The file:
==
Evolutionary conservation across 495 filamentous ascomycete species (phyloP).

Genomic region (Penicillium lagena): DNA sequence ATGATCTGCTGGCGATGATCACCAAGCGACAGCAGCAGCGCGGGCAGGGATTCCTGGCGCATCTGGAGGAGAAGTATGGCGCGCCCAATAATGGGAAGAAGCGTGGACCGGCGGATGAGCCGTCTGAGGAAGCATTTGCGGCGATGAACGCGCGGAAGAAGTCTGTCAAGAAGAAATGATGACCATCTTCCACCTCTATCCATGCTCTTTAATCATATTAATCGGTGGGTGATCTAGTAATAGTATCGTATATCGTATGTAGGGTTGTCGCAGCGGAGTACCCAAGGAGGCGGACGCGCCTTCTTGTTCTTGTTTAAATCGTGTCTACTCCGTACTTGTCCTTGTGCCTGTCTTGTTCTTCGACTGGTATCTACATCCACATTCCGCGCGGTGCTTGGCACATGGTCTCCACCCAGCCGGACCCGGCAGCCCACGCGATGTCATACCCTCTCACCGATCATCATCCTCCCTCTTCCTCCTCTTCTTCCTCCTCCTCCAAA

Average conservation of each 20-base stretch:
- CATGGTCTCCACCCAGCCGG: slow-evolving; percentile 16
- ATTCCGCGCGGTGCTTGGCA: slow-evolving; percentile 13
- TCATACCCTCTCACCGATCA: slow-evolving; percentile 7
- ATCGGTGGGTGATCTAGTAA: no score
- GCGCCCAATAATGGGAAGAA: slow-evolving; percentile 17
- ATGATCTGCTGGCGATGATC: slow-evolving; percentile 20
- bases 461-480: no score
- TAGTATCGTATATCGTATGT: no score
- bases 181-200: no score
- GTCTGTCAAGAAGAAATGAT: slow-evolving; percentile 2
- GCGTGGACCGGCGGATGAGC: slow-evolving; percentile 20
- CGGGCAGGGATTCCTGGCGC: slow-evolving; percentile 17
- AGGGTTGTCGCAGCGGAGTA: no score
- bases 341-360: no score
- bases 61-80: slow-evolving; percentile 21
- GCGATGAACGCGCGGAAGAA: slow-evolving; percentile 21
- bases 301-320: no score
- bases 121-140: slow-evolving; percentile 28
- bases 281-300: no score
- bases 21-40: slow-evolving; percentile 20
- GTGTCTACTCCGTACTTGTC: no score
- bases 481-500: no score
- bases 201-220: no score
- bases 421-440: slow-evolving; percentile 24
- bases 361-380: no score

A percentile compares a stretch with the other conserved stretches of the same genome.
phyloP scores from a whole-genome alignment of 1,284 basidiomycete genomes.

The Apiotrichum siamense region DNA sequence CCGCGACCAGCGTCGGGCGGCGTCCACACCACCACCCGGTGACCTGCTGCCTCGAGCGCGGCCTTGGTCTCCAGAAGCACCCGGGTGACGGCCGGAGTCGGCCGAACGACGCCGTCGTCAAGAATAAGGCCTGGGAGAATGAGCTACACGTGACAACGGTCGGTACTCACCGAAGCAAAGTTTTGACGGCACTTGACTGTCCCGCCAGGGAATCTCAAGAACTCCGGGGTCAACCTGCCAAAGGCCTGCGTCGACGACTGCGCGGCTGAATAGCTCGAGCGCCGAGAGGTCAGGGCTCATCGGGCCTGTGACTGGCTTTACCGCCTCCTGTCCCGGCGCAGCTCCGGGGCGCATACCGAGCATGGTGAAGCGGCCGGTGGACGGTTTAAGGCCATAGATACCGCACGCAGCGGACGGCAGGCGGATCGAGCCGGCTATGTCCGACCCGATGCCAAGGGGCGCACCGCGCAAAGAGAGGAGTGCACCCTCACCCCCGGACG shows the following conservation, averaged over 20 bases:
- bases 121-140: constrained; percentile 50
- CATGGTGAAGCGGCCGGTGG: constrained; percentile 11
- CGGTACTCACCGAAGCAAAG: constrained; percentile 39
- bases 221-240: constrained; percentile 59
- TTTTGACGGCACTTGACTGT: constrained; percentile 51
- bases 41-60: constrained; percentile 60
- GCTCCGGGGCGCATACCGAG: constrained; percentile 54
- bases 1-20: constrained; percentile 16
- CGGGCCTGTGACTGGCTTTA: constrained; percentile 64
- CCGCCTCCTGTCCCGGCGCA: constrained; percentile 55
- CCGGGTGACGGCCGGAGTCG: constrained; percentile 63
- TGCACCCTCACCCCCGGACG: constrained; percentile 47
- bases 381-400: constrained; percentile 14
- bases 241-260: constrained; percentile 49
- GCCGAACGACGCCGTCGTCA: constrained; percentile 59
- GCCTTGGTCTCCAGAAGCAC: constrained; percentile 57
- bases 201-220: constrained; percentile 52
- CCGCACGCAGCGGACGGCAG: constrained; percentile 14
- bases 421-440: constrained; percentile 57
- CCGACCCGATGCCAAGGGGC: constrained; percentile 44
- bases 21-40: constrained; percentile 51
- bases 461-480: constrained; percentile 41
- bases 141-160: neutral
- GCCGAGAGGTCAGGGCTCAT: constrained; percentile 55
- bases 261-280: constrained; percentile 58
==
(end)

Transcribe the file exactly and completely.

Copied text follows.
Evolutionary conservation across 495 filamentous ascomycete species (phyloP).

Genomic region (Penicillium lagena): DNA sequence ATGATCTGCTGGCGATGATCACCAAGCGACAGCAGCAGCGCGGGCAGGGATTCCTGGCGCATCTGGAGGAGAAGTATGGCGCGCCCAATAATGGGAAGAAGCGTGGACCGGCGGATGAGCCGTCTGAGGAAGCATTTGCGGCGATGAACGCGCGGAAGAAGTCTGTCAAGAAGAAATGATGACCATCTTCCACCTCTATCCATGCTCTTTAATCATATTAATCGGTGGGTGATCTAGTAATAGTATCGTATATCGTATGTAGGGTTGTCGCAGCGGAGTACCCAAGGAGGCGGACGCGCCTTCTTGTTCTTGTTTAAATCGTGTCTACTCCGTACTTGTCCTTGTGCCTGTCTTGTTCTTCGACTGGTATCTACATCCACATTCCGCGCGGTGCTTGGCACATGGTCTCCACCCAGCCGGACCCGGCAGCCCACGCGATGTCATACCCTCTCACCGATCATCATCCTCCCTCTTCCTCCTCTTCTTCCTCCTCCTCCAAA

Average conservation of each 20-base stretch:
- CATGGTCTCCACCCAGCCGG: slow-evolving; percentile 16
- ATTCCGCGCGGTGCTTGGCA: slow-evolving; percentile 13
- TCATACCCTCTCACCGATCA: slow-evolving; percentile 7
- ATCGGTGGGTGATCTAGTAA: no score
- GCGCCCAATAATGGGAAGAA: slow-evolving; percentile 17
- ATGATCTGCTGGCGATGATC: slow-evolving; percentile 20
- bases 461-480: no score
- TAGTATCGTATATCGTATGT: no score
- bases 181-200: no score
- GTCTGTCAAGAAGAAATGAT: slow-evolving; percentile 2
- GCGTGGACCGGCGGATGAGC: slow-evolving; percentile 20
- CGGGCAGGGATTCCTGGCGC: slow-evolving; percentile 17
- AGGGTTGTCGCAGCGGAGTA: no score
- bases 341-360: no score
- bases 61-80: slow-evolving; percentile 21
- GCGATGAACGCGCGGAAGAA: slow-evolving; percentile 21
- bases 301-320: no score
- bases 121-140: slow-evolving; percentile 28
- bases 281-300: no score
- bases 21-40: slow-evolving; percentile 20
- GTGTCTACTCCGTACTTGTC: no score
- bases 481-500: no score
- bases 201-220: no score
- bases 421-440: slow-evolving; percentile 24
- bases 361-380: no score

A percentile compares a stretch with the other conserved stretches of the same genome.
phyloP scores from a whole-genome alignment of 1,284 basidiomycete genomes.

The Apiotrichum siamense region DNA sequence CCGCGACCAGCGTCGGGCGGCGTCCACACCACCACCCGGTGACCTGCTGCCTCGAGCGCGGCCTTGGTCTCCAGAAGCACCCGGGTGACGGCCGGAGTCGGCCGAACGACGCCGTCGTCAAGAATAAGGCCTGGGAGAATGAGCTACACGTGACAACGGTCGGTACTCACCGAAGCAAAGTTTTGACGGCACTTGACTGTCCCGCCAGGGAATCTCAAGAACTCCGGGGTCAACCTGCCAAAGGCCTGCGTCGACGACTGCGCGGCTGAATAGCTCGAGCGCCGAGAGGTCAGGGCTCATCGGGCCTGTGACTGGCTTTACCGCCTCCTGTCCCGGCGCAGCTCCGGGGCGCATACCGAGCATGGTGAAGCGGCCGGTGGACGGTTTAAGGCCATAGATACCGCACGCAGCGGACGGCAGGCGGATCGAGCCGGCTATGTCCGACCCGATGCCAAGGGGCGCACCGCGCAAAGAGAGGAGTGCACCCTCACCCCCGGACG shows the following conservation, averaged over 20 bases:
- bases 121-140: constrained; percentile 50
- CATGGTGAAGCGGCCGGTGG: constrained; percentile 11
- CGGTACTCACCGAAGCAAAG: constrained; percentile 39
- bases 221-240: constrained; percentile 59
- TTTTGACGGCACTTGACTGT: constrained; percentile 51
- bases 41-60: constrained; percentile 60
- GCTCCGGGGCGCATACCGAG: constrained; percentile 54
- bases 1-20: constrained; percentile 16
- CGGGCCTGTGACTGGCTTTA: constrained; percentile 64
- CCGCCTCCTGTCCCGGCGCA: constrained; percentile 55
- CCGGGTGACGGCCGGAGTCG: constrained; percentile 63
- TGCACCCTCACCCCCGGACG: constrained; percentile 47
- bases 381-400: constrained; percentile 14
- bases 241-260: constrained; percentile 49
- GCCGAACGACGCCGTCGTCA: constrained; percentile 59
- GCCTTGGTCTCCAGAAGCAC: constrained; percentile 57
- bases 201-220: constrained; percentile 52
- CCGCACGCAGCGGACGGCAG: constrained; percentile 14
- bases 421-440: constrained; percentile 57
- CCGACCCGATGCCAAGGGGC: constrained; percentile 44
- bases 21-40: constrained; percentile 51
- bases 461-480: constrained; percentile 41
- bases 141-160: neutral
- GCCGAGAGGTCAGGGCTCAT: constrained; percentile 55
- bases 261-280: constrained; percentile 58